I should have known what I was in for when my soon-to-be husband consistently reached for two sections—sports and travel. As for me, well I guess I’m what you might call a “closeted romantic”: people are always shocked to learn that the first section I reach for in Sunday’s NY Times is always and invariably the wedding and engagement announcement section.
I look for interesting stories and guess what: they tend to be about people who marry in mid-life or later.
Look at relationships like a series of puzzle pieces making up the picture of your life—there are many different pieces in your puzzle—take some of the pressure off by reminding yourself that a romantic relationship is just one. Be thoughtful about re-entry into the dating world. : Barbara Waxman, President and founder of The Odyssey Group, works with business owners, executives and individuals increase their leadership capacity and their ability to deliver concrete results.
The biggest challenge associated with getting back out there in the dating world typically has more to do with self-confidence than anything else. Before entering the dating world it’s often really helpful to set some goals. We’ve all lived long enough to know that having expectations of how people will act towards us and how we “should be” tend to be an excellent predictor of disappointment. Barbara founded The Odyssey Group in 2005 in order to use her skills as an executive and life transition coach for adults, midlife and better.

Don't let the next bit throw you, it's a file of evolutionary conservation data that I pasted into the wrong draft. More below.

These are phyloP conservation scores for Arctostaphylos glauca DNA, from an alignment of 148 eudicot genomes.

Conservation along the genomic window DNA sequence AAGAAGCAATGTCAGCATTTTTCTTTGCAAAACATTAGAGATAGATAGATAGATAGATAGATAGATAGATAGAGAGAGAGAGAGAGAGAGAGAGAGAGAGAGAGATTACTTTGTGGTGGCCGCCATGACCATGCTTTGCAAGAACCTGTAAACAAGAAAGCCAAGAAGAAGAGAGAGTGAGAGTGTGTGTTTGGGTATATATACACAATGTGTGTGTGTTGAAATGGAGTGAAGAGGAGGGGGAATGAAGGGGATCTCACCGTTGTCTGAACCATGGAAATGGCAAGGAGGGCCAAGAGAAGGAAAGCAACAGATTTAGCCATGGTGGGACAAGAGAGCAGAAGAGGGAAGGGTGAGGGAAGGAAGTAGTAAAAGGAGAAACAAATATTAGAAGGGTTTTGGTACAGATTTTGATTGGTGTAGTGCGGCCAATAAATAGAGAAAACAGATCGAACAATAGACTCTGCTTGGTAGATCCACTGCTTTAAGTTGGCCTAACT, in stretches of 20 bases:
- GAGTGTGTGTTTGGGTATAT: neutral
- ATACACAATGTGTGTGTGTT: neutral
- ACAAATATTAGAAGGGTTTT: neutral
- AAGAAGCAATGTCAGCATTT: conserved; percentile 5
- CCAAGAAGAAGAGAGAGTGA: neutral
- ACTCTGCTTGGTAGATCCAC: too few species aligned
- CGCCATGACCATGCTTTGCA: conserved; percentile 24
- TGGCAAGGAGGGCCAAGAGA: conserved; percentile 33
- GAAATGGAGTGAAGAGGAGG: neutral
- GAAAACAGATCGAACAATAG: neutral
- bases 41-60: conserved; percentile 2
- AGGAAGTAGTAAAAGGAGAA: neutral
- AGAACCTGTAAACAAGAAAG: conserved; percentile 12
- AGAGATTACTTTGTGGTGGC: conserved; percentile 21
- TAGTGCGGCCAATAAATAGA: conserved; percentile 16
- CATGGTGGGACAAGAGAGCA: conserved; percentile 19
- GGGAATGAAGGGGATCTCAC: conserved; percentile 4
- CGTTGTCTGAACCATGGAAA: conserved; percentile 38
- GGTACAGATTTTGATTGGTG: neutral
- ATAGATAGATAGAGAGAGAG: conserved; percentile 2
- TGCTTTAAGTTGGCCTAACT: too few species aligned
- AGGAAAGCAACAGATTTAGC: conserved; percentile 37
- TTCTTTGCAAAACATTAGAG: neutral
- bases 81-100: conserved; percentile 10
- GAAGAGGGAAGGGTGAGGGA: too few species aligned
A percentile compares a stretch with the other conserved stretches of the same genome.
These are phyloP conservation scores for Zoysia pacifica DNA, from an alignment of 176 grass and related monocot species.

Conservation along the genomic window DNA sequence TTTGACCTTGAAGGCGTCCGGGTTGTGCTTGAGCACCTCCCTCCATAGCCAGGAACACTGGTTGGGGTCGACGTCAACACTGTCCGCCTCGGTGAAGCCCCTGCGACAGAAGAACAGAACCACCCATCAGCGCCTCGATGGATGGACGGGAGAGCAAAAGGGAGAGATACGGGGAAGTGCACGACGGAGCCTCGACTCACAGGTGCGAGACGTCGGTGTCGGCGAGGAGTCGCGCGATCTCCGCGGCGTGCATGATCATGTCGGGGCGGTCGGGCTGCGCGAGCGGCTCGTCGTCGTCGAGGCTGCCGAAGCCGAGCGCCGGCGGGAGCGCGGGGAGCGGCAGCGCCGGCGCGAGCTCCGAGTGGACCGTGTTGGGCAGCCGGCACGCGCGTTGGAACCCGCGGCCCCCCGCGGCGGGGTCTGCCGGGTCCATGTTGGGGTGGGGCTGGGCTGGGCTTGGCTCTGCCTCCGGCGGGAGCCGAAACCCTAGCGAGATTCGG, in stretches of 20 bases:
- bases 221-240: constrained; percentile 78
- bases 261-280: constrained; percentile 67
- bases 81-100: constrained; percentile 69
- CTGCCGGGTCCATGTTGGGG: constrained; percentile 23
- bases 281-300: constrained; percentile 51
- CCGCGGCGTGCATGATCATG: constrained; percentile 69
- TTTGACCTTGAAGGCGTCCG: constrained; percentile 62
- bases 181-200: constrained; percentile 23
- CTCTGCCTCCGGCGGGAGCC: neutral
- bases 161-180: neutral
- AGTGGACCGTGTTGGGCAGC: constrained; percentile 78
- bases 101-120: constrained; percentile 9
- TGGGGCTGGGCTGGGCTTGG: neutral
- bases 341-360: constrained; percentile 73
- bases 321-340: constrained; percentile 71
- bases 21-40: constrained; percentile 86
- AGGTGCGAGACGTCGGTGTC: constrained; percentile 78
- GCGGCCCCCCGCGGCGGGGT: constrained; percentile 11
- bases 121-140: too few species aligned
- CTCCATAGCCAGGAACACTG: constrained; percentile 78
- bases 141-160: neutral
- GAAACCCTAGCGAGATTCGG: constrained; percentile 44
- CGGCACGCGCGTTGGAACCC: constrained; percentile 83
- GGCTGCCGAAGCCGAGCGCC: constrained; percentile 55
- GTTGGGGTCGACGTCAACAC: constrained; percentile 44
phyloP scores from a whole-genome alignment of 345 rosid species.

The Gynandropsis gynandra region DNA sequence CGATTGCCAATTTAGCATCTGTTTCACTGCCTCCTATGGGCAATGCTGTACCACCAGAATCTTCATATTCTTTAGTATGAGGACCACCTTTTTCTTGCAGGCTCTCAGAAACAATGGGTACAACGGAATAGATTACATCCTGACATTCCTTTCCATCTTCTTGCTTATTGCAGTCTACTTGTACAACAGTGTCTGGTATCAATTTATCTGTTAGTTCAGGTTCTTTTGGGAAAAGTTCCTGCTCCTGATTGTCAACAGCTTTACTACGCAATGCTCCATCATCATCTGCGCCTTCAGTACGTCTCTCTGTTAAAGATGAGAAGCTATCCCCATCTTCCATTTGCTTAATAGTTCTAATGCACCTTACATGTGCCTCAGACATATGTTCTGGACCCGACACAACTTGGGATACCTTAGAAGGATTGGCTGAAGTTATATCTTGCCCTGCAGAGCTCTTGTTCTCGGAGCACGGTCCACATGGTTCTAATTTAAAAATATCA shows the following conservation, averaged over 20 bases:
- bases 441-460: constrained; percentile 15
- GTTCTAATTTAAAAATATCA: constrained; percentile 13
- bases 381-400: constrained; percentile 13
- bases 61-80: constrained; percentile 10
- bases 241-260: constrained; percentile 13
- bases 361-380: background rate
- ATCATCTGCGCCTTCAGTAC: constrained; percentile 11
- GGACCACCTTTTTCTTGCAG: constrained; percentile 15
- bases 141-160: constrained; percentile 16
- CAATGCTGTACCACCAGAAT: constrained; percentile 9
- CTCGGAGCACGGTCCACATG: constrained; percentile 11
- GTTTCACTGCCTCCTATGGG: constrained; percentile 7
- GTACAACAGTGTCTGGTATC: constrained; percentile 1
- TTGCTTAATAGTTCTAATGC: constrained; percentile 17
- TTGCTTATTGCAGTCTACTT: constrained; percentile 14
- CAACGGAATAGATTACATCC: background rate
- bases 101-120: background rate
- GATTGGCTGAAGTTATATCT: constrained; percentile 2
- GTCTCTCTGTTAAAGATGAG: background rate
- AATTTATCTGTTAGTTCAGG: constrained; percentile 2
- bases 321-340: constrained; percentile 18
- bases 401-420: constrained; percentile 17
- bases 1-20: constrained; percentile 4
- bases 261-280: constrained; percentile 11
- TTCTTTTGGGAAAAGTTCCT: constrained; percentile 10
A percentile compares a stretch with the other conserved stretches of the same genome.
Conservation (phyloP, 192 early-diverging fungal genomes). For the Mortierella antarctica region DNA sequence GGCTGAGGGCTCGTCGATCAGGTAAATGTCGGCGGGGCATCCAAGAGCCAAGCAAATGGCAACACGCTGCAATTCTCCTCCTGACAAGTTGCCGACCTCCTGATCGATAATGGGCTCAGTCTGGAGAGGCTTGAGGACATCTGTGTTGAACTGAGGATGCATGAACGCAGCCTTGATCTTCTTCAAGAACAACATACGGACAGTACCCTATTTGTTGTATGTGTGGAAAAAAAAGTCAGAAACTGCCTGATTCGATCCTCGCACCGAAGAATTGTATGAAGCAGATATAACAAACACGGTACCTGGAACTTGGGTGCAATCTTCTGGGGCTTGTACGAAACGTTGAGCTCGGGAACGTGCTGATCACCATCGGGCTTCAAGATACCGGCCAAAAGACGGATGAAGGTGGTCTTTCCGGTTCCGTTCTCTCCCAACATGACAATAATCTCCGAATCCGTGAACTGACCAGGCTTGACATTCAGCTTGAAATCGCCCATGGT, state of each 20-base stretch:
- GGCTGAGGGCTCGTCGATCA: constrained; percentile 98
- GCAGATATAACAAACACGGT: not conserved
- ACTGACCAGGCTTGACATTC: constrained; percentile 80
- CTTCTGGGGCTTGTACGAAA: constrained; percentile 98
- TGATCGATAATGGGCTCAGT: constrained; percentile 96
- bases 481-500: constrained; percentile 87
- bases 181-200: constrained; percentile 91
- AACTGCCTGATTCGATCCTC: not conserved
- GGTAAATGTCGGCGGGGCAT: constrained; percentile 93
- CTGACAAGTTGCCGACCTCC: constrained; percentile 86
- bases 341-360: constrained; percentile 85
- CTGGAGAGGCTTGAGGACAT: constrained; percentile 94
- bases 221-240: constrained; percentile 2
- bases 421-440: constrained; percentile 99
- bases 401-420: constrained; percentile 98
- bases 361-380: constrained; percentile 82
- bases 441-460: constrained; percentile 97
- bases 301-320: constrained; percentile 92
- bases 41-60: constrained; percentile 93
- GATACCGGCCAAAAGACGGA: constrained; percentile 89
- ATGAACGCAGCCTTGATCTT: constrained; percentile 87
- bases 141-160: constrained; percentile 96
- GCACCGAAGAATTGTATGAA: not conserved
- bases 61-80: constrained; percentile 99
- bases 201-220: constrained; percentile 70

I like to encourage people to get into “game shape” for the dating experience. In addition to looking better on the outside, you’ll be taking care of yourself on the inside too. It’s no wonder many dates end on that note or something close to it. What I don’t advise is to go to that first date with hopes like: “This might be the one: he sounds perfect on paper and my friends say we are perfect for one another—I hope I don’t screw this up! This scavenger hunt of information can even be shared with a date. “My passion is working with people for whom the primary tasks of middle adulthood have been complete. Relationships have stayed the course, dissolved, or are on the horizon.
There seems to be two types of people when it comes to dating in midlife: those who are the proverbial kid having fun while looking for the pony in the pile of …well you know what, and those who consider it a necessary evil to be avoided, sometimes at all costs.
I’d like to propose that there is actually a middle ground and that the thought process and actions reflected in this middle ground thinking will yield two critical outcomes: enjoyment during (most of ) the dating process and a higher probability of achieving the results you are looking for.
The following are things you need to have in place to work from this middle ground: 1.Know thyself…and get a quick read of others Did you know that you can tell a lot about a person if you know what section of the newspaper (for those of us who still read our papers rather than the online version) he or she picks up first?In fact, there are a growing number (in my anecdotal study) of couples where the women are a few years older than her lover. As I read about what brought these couples together, it is almost always based on mutual interests and a deeply held sense of knowing “this is the one.” So perhaps the first question you ask a potential date might be: what section of the paper do you read first? Imagine for a moment that your life is made up of a portfolio of activities.Much like a financial portfolio, think about how you invest your time now; then reconsider how much time and energy you actually want to invest in each area of your life.As we age, we are more certain about who we are rather than former stages in life where the focus was on who we wanted to become.Take that heartfelt knowledge and look for another sage soul who shares your interests and passions.